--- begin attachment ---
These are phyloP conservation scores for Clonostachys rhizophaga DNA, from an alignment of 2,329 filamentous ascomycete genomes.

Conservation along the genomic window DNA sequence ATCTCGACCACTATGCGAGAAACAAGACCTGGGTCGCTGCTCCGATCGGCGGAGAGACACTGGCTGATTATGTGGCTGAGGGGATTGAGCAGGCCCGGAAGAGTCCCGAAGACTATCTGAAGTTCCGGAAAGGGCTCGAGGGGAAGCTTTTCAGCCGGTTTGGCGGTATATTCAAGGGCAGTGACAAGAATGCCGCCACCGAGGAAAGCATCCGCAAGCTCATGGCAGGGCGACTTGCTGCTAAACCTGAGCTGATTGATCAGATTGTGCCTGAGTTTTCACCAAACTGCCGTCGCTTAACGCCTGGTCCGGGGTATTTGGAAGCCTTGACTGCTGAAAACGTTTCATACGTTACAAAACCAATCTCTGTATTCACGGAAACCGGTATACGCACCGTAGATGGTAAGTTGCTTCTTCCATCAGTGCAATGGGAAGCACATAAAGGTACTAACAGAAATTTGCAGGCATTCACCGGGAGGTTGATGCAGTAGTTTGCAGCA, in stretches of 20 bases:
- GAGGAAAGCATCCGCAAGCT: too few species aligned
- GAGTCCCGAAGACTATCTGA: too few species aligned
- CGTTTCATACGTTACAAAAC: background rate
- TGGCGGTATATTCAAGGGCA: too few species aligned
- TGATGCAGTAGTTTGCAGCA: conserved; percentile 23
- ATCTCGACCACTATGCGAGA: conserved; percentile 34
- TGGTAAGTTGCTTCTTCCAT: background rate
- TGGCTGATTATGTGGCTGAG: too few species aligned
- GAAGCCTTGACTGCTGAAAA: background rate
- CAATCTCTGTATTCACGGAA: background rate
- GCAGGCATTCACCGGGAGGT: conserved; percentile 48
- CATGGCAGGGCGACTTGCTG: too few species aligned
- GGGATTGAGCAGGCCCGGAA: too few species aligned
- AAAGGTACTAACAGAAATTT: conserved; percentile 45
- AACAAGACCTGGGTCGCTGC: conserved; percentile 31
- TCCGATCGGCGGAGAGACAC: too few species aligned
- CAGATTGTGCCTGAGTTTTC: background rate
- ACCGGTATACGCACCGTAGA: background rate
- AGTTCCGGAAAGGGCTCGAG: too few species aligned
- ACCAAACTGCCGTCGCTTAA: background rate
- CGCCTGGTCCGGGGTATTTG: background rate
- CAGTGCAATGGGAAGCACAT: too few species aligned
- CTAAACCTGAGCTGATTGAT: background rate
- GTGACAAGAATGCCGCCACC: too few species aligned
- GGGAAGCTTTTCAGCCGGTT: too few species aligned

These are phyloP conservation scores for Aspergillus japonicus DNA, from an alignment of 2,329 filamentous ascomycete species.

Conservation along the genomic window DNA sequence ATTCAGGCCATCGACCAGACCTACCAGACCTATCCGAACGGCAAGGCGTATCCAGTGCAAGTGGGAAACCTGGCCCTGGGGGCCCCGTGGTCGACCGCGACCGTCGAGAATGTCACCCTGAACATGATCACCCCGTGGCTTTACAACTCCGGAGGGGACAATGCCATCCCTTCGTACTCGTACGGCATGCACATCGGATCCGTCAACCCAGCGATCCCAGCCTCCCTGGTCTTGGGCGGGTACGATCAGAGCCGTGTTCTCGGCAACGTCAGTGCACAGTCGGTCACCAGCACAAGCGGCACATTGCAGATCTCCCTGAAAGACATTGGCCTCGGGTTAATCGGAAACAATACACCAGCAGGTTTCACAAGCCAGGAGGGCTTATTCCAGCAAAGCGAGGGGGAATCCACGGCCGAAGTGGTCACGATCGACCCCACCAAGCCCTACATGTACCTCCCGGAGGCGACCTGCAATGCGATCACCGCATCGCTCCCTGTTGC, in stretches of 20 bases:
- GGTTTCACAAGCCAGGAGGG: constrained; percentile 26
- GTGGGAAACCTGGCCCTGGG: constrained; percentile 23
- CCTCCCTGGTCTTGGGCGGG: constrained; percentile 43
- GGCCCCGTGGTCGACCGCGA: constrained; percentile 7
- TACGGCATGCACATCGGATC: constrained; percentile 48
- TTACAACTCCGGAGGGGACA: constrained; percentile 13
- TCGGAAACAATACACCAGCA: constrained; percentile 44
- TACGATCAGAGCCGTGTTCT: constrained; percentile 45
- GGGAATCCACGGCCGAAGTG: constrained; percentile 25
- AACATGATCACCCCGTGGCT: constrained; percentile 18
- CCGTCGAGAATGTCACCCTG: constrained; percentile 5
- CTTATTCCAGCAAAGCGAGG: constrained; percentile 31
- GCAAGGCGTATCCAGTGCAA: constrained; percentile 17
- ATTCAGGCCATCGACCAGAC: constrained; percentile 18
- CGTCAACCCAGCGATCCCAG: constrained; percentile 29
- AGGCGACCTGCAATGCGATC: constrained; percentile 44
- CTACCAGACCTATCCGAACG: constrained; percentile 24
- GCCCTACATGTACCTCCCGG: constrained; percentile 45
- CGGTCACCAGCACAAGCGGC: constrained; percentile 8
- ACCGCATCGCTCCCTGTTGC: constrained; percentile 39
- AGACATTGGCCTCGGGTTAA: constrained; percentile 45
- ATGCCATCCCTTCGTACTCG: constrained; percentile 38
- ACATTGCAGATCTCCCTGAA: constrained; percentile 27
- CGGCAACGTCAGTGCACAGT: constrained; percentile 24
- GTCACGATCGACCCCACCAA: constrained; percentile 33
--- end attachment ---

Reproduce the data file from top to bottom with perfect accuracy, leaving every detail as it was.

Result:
These are phyloP conservation scores for Clonostachys rhizophaga DNA, from an alignment of 2,329 filamentous ascomycete genomes.

Conservation along the genomic window DNA sequence ATCTCGACCACTATGCGAGAAACAAGACCTGGGTCGCTGCTCCGATCGGCGGAGAGACACTGGCTGATTATGTGGCTGAGGGGATTGAGCAGGCCCGGAAGAGTCCCGAAGACTATCTGAAGTTCCGGAAAGGGCTCGAGGGGAAGCTTTTCAGCCGGTTTGGCGGTATATTCAAGGGCAGTGACAAGAATGCCGCCACCGAGGAAAGCATCCGCAAGCTCATGGCAGGGCGACTTGCTGCTAAACCTGAGCTGATTGATCAGATTGTGCCTGAGTTTTCACCAAACTGCCGTCGCTTAACGCCTGGTCCGGGGTATTTGGAAGCCTTGACTGCTGAAAACGTTTCATACGTTACAAAACCAATCTCTGTATTCACGGAAACCGGTATACGCACCGTAGATGGTAAGTTGCTTCTTCCATCAGTGCAATGGGAAGCACATAAAGGTACTAACAGAAATTTGCAGGCATTCACCGGGAGGTTGATGCAGTAGTTTGCAGCA, in stretches of 20 bases:
- GAGGAAAGCATCCGCAAGCT: too few species aligned
- GAGTCCCGAAGACTATCTGA: too few species aligned
- CGTTTCATACGTTACAAAAC: background rate
- TGGCGGTATATTCAAGGGCA: too few species aligned
- TGATGCAGTAGTTTGCAGCA: conserved; percentile 23
- ATCTCGACCACTATGCGAGA: conserved; percentile 34
- TGGTAAGTTGCTTCTTCCAT: background rate
- TGGCTGATTATGTGGCTGAG: too few species aligned
- GAAGCCTTGACTGCTGAAAA: background rate
- CAATCTCTGTATTCACGGAA: background rate
- GCAGGCATTCACCGGGAGGT: conserved; percentile 48
- CATGGCAGGGCGACTTGCTG: too few species aligned
- GGGATTGAGCAGGCCCGGAA: too few species aligned
- AAAGGTACTAACAGAAATTT: conserved; percentile 45
- AACAAGACCTGGGTCGCTGC: conserved; percentile 31
- TCCGATCGGCGGAGAGACAC: too few species aligned
- CAGATTGTGCCTGAGTTTTC: background rate
- ACCGGTATACGCACCGTAGA: background rate
- AGTTCCGGAAAGGGCTCGAG: too few species aligned
- ACCAAACTGCCGTCGCTTAA: background rate
- CGCCTGGTCCGGGGTATTTG: background rate
- CAGTGCAATGGGAAGCACAT: too few species aligned
- CTAAACCTGAGCTGATTGAT: background rate
- GTGACAAGAATGCCGCCACC: too few species aligned
- GGGAAGCTTTTCAGCCGGTT: too few species aligned

These are phyloP conservation scores for Aspergillus japonicus DNA, from an alignment of 2,329 filamentous ascomycete species.

Conservation along the genomic window DNA sequence ATTCAGGCCATCGACCAGACCTACCAGACCTATCCGAACGGCAAGGCGTATCCAGTGCAAGTGGGAAACCTGGCCCTGGGGGCCCCGTGGTCGACCGCGACCGTCGAGAATGTCACCCTGAACATGATCACCCCGTGGCTTTACAACTCCGGAGGGGACAATGCCATCCCTTCGTACTCGTACGGCATGCACATCGGATCCGTCAACCCAGCGATCCCAGCCTCCCTGGTCTTGGGCGGGTACGATCAGAGCCGTGTTCTCGGCAACGTCAGTGCACAGTCGGTCACCAGCACAAGCGGCACATTGCAGATCTCCCTGAAAGACATTGGCCTCGGGTTAATCGGAAACAATACACCAGCAGGTTTCACAAGCCAGGAGGGCTTATTCCAGCAAAGCGAGGGGGAATCCACGGCCGAAGTGGTCACGATCGACCCCACCAAGCCCTACATGTACCTCCCGGAGGCGACCTGCAATGCGATCACCGCATCGCTCCCTGTTGC, in stretches of 20 bases:
- GGTTTCACAAGCCAGGAGGG: constrained; percentile 26
- GTGGGAAACCTGGCCCTGGG: constrained; percentile 23
- CCTCCCTGGTCTTGGGCGGG: constrained; percentile 43
- GGCCCCGTGGTCGACCGCGA: constrained; percentile 7
- TACGGCATGCACATCGGATC: constrained; percentile 48
- TTACAACTCCGGAGGGGACA: constrained; percentile 13
- TCGGAAACAATACACCAGCA: constrained; percentile 44
- TACGATCAGAGCCGTGTTCT: constrained; percentile 45
- GGGAATCCACGGCCGAAGTG: constrained; percentile 25
- AACATGATCACCCCGTGGCT: constrained; percentile 18
- CCGTCGAGAATGTCACCCTG: constrained; percentile 5
- CTTATTCCAGCAAAGCGAGG: constrained; percentile 31
- GCAAGGCGTATCCAGTGCAA: constrained; percentile 17
- ATTCAGGCCATCGACCAGAC: constrained; percentile 18
- CGTCAACCCAGCGATCCCAG: constrained; percentile 29
- AGGCGACCTGCAATGCGATC: constrained; percentile 44
- CTACCAGACCTATCCGAACG: constrained; percentile 24
- GCCCTACATGTACCTCCCGG: constrained; percentile 45
- CGGTCACCAGCACAAGCGGC: constrained; percentile 8
- ACCGCATCGCTCCCTGTTGC: constrained; percentile 39
- AGACATTGGCCTCGGGTTAA: constrained; percentile 45
- ATGCCATCCCTTCGTACTCG: constrained; percentile 38
- ACATTGCAGATCTCCCTGAA: constrained; percentile 27
- CGGCAACGTCAGTGCACAGT: constrained; percentile 24
- GTCACGATCGACCCCACCAA: constrained; percentile 33